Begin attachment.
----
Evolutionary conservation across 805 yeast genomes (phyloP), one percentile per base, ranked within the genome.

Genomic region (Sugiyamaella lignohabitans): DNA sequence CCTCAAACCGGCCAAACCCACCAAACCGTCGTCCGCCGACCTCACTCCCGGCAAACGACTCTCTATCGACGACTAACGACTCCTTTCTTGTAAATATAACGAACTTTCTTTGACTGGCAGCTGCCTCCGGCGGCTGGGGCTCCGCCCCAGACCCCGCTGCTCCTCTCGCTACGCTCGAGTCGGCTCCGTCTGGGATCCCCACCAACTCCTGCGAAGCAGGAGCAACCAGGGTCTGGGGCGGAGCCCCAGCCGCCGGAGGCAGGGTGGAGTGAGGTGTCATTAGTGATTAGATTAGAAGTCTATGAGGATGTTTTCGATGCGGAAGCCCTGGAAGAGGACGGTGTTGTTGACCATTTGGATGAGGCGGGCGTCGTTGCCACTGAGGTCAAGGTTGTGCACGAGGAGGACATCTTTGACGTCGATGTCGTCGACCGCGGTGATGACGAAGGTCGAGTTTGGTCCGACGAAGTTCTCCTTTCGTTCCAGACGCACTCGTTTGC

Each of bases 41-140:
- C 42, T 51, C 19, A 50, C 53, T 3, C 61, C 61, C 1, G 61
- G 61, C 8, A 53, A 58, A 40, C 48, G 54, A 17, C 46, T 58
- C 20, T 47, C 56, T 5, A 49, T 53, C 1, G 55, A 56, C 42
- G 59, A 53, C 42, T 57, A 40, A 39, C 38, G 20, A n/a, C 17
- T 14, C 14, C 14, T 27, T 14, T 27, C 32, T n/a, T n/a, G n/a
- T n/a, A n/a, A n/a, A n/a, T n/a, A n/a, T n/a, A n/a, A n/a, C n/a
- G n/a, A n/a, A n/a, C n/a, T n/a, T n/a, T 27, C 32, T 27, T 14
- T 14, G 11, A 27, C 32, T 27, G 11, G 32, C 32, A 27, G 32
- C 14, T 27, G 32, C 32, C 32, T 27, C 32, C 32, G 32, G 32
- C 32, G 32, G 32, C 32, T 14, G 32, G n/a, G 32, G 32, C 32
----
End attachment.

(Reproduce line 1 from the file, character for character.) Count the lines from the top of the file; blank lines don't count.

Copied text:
Evolutionary conservation across 805 yeast genomes (phyloP), one percentile per base, ranked within the genome.